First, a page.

I know, I know. ‘Friendliest people on the planet’ sounds like a very finite statement, I’m well aware. And I’m not saying your Aunt Betsy isn’t a peach either. But for me, Japanese friendliness was like nothing I’d experienced before. And I’m not only talking about Japanese train officials and ticket vendors. EVERYONE was friendly, helpful, respectful, interested and sometimes very talkative, even if they only had a limited grasp on the English language (which only made it more endearing). You look lost on the corner of the street, holding a fold-out map like the tourist that you are? Mr. X to the rescue. This actually happened to us, and rather than just explaining where that one local sushi place was, he walked with us for five minutes right up to the door. To make that night even better, I actually lost the hoodie hanging from my backpack somewhere along the way. Ten minutes into our sashimi dinner, a young guy walks in asking me if I lost my sweater. He actually saw it happen and ALSO followed us to the restaurant. *insert shocked hands-to-face emoji here*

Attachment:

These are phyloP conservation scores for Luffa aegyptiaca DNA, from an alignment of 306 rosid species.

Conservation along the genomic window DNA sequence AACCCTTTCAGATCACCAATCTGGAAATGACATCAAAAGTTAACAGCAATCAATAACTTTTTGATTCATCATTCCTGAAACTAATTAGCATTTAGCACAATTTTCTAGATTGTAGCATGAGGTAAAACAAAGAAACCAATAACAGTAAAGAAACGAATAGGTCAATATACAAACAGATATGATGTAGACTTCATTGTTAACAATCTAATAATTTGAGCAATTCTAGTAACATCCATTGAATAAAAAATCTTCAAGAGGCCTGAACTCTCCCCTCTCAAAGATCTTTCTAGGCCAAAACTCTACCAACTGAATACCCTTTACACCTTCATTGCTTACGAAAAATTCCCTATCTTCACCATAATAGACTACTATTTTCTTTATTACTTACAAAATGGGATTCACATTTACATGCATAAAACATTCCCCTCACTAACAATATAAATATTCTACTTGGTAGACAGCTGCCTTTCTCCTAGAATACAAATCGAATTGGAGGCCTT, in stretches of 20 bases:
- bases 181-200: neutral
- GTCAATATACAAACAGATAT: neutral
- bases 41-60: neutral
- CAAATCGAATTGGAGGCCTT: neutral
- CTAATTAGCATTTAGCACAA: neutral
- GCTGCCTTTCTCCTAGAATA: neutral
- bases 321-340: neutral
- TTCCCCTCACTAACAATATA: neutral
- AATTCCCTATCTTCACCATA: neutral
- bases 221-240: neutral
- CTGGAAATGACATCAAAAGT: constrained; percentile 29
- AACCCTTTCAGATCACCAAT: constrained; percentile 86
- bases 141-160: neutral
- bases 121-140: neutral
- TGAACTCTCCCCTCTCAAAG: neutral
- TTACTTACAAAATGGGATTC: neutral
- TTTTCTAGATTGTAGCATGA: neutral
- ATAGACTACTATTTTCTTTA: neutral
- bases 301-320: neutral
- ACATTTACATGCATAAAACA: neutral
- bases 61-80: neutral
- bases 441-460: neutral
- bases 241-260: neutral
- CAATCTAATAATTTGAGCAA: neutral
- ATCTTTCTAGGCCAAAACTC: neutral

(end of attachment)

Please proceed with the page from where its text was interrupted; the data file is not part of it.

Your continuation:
Be prepared when you enter a local yakitori joint or even a Hooters in downtown Shinjuku (yes, I like Hooters. It’s good entertainment and the wings are awesome. Sue me.) that everyone will drop what they’re doing and start shouting “Irasshaimase!”, meaning “Welcome to the store!” or “Come on in!”

PRO TIP: But always, always let a local try to help. Do not wave them off if communication is difficult or half-way through their efforts. They mean well and dismissing them is a loss of face that is not welcomed in Japan. (How would you feel if you tried explaining someone that Hooters is actually really cool and they’re like ‘Naaaah, what do you know?’. Because that’s how I feel right now)